If you come to the ubuntu boot screen, then you passed the first test.

    As the most important capability for me is to have wireless access, I tested it first.
     sudo iwlist wlan0 scan
    if you see a list of available access points, then you’re good to go with wireless. Using /etc/network/interfaces file you can do necessary settings pretty easily.

Hello Boston!

20. August 2010

I’ll be in Boston for at least next 2 years. Hoping to make it 5 years though (hint hint!).

A LOL Moment

4. August 2010

Found this on Sergio Pereira’s Twitter Feed

Feedback to my department (Computer Science/Bogazici University)

13. July 2010

PS: This blog post is in the oven for last 8 months, because I waited for some time to make sure it is not something I wrote because of my feelings. I don’t really think it is unique to Bogazici University, but I see some value in sharing it on Devlicio.us, too.

If you can read this, it means that I have almost finished my undergradimageuate education.

Being a good student, I believe I have a few words to say on my school and its people.

I have transferred there from another great university, namely ITU. There were several reasons behind my transfer, one of which was better instructor-student communication and better relationship with schools aboard. After 4 years, I believe it was overall a good decision but unfortunately nothing perfect, and actually I am not expecting it to be perfect, everything comes with its flaws.

What I see in Bogazici, in general, is that everything was designed to decrease bureaucracy. Compared to my former school, you can see the difference. When a class is overquota, you send a message to the instructor of that course and expect him/her to allow you into the class. In the former school, you have to write a petition to the faculty, they gather those petitions and inform the student affairs and then student affairs increase the “overall” quota. This takes several days and in the end, you may not be able to register for this course at all.

Another thing is that you are informed about every little thing that has to do something with students. We get scholarship announcements, information about campus events and so. In the older school this doesn’t hold, you have to follow everything by yourself.

Having said the above, now it comes to my department: Computer Engineering and its faculty. We have, no doubt, greatest minds of Turkey in various areas. I am going to share the points that I am not comfortable with, and I hope this is a constructive critic.

Your students you give reference are your face abroad! And it is your “duty” to give referenceimage

Every student, for some reasons like for a job or for a grad school application, needs references from the instructors/professors s/he took from. It is a very natural process especially during fall terms of sophomore year to ask for it. Professors should be aware of these very tough times, and should be constructive at those times. I have taken references from 3 professors (which is the bare minimum for universities) from whom I took a class from or worked with, I am very thankful to every single one of them. Some were very constructive, but probably more than half was not very helpful at all. I didn’t have any problem with taking reference, and I was even surprised because I was able to take reference from a professor whom I worked when I was a sophomore 2.5 years ago. He was very friendly since we met and even though I asked way too many letters of recommendations (app. 18), he sent every single recommendation letter I requested.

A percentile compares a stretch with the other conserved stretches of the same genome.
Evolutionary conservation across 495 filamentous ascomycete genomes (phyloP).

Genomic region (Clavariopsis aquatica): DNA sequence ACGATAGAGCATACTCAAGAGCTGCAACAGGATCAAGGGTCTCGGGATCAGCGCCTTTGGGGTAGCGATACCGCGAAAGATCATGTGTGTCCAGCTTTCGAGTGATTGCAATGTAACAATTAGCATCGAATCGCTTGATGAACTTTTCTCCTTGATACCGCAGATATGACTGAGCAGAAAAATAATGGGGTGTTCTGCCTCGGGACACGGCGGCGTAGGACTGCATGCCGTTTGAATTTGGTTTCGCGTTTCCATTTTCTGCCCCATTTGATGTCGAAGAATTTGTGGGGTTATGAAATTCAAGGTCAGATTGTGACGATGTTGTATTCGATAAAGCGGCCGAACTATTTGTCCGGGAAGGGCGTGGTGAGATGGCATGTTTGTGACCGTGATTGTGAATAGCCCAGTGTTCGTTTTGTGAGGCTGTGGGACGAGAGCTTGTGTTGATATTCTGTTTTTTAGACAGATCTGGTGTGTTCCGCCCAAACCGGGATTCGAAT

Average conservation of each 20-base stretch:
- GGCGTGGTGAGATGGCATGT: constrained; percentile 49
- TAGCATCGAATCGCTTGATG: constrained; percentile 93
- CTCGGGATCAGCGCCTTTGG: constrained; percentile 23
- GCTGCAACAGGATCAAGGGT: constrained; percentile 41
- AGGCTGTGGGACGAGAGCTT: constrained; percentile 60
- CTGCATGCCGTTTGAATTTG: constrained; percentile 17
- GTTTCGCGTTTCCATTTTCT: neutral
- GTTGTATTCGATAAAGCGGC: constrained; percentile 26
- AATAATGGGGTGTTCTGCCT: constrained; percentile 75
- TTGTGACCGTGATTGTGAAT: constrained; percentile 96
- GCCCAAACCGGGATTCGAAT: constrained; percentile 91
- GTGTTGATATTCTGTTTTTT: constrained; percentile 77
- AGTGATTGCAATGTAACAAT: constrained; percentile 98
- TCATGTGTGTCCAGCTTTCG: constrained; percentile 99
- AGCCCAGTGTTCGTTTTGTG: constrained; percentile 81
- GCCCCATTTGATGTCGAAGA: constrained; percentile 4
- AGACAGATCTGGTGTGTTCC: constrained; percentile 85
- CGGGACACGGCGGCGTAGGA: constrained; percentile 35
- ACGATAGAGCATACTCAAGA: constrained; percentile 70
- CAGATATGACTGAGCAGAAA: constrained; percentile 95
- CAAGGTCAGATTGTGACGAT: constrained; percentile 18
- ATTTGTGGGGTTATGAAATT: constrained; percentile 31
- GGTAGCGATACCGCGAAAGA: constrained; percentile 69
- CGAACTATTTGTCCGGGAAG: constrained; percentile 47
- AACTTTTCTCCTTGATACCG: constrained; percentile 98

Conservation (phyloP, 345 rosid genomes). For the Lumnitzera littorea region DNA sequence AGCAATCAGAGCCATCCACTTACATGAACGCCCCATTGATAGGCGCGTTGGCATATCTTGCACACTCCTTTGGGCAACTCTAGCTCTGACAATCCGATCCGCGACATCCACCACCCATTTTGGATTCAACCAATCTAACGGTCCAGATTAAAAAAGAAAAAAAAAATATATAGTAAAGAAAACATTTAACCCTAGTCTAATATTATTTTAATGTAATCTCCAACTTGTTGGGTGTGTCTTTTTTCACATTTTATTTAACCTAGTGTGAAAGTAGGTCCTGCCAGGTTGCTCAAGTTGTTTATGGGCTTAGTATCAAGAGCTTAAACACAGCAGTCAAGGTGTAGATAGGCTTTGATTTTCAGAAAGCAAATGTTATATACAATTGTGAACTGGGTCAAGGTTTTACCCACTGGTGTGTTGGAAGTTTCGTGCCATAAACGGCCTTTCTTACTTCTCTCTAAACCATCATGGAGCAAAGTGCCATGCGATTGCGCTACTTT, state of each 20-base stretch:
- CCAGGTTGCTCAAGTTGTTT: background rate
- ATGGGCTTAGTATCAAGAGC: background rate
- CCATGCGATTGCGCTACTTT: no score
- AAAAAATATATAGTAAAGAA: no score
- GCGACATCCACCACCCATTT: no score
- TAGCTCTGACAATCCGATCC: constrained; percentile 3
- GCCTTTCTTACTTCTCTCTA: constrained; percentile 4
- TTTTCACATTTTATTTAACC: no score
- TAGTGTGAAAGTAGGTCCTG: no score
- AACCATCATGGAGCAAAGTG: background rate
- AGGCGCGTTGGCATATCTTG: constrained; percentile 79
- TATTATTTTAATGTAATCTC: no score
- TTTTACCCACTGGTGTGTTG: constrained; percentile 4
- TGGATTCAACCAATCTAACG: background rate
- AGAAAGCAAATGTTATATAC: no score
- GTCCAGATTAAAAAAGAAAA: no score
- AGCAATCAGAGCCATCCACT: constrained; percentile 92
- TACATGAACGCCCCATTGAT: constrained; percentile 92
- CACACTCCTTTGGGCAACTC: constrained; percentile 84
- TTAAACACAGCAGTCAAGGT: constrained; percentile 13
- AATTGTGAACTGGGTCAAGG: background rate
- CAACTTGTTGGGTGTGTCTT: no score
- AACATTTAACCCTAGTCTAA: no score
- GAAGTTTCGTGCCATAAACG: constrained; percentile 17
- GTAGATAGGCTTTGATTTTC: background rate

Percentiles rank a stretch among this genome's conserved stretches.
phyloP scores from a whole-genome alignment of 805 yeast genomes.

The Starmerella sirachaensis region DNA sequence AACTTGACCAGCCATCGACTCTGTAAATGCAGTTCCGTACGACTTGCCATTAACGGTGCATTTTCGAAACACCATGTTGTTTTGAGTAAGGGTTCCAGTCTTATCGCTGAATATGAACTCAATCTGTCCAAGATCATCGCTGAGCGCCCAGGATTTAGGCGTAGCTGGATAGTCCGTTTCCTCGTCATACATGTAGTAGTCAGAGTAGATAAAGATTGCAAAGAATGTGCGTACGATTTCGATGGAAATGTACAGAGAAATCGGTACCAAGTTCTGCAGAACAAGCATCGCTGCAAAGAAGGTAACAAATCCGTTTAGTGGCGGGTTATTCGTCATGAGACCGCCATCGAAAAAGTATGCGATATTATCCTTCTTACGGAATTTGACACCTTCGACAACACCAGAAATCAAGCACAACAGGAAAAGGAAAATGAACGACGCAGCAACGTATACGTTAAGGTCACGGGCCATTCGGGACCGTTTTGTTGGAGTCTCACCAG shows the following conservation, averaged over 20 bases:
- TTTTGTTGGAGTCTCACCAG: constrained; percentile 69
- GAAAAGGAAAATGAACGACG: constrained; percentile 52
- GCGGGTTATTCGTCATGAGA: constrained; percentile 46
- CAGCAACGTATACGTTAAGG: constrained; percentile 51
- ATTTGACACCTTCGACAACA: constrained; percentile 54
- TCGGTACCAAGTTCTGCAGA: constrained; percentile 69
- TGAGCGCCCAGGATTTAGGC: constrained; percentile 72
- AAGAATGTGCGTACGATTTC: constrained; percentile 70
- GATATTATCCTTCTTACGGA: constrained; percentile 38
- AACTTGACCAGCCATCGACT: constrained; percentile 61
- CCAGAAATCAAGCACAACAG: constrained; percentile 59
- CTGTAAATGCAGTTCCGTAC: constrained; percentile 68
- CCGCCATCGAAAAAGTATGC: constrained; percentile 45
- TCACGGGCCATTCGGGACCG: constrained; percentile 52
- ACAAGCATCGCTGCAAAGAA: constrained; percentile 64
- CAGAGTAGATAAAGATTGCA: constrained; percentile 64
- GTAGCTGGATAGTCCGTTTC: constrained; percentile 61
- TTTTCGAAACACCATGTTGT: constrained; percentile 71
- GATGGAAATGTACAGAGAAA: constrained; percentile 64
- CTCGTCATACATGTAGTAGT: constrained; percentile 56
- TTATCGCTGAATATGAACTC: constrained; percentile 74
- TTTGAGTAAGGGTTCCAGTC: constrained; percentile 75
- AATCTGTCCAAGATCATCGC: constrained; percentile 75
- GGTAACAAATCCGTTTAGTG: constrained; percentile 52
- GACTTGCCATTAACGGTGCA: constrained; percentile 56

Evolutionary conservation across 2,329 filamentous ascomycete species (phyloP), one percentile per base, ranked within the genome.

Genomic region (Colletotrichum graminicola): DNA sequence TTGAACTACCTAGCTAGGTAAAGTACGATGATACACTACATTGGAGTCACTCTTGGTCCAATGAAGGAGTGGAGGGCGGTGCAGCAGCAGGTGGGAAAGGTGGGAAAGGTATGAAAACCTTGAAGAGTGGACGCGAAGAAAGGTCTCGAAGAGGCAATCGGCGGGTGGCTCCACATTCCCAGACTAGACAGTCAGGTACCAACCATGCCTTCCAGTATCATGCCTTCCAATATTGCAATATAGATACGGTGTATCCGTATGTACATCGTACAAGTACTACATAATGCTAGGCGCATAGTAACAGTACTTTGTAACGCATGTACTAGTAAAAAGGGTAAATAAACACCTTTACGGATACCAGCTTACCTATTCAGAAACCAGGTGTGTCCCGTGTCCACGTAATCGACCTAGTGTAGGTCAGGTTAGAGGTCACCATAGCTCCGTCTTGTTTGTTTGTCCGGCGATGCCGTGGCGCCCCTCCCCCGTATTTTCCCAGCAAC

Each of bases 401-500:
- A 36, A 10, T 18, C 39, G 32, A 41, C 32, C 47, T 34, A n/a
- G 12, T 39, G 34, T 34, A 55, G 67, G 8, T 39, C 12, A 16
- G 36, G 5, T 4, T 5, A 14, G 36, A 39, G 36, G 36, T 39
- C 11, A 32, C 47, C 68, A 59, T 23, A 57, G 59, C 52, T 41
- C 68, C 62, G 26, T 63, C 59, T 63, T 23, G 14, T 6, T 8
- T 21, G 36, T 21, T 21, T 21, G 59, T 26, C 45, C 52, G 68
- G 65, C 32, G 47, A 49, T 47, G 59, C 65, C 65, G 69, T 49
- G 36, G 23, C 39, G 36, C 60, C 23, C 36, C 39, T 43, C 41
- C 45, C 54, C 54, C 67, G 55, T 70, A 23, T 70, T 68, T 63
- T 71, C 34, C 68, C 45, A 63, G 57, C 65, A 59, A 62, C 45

Anyway, going back to people from my school (with some exceptions, of course), I didn’t hear good things, I had to say. I learnt that one of them said he can’t write one because he didn’t work with this student, then he changed his mind and said he could only send online recommendations (probably for the fear of student opening a letter and read the recommendation, ie. for the sake of privacy). This student wasn’t an ordinary student, he was an exceptional one, very smart and he had really good GPA. One of them didn’t even care and “ignored” another friend of mine when he asked for letter of recommendation. That’s our experience.

We had chance to discuss about ways to improve our department. Their answer to our complaints was worse than what we thought it would. First they said every good student will get very good references from any instructor they asked. When we had told our experience about this process, they then changed their mouths and said “we cannot e nforce to make them give you one”. This is really not the case; they can do something, even if it is just a discussion between profs. One other said he gave more than hundred letters of recommendation, and if we asked one, we could get one.

It’s true that they may not give a LOR if they haven’t worked with this student, but think of it for a second. Our curriculum is fixed until we are senior student! They don’t leave much chance to take elective courses until we are senior student. The pool of professors we can take LOR from is fixed, and I can say there aren’t many who will give LOR without any problem. With all due respect, we don’t really deserve this. Time is valuable for you, so are ours to us. There is a method that I have seen in both US professors I worked with. They ask you to write a draft as if the Prof is writing to him. This is very beneficial in many ways: It informs the prof about what the student did and achieved during his undergraduate life, it significantly decreases the time to write a LOR, the LOR will be unique (it won’t be a generic one like “he took my class got an A, he is smart and handsome”) which admission offices say to be very important. It also gives an idea about how he think he is in the eye of the professor.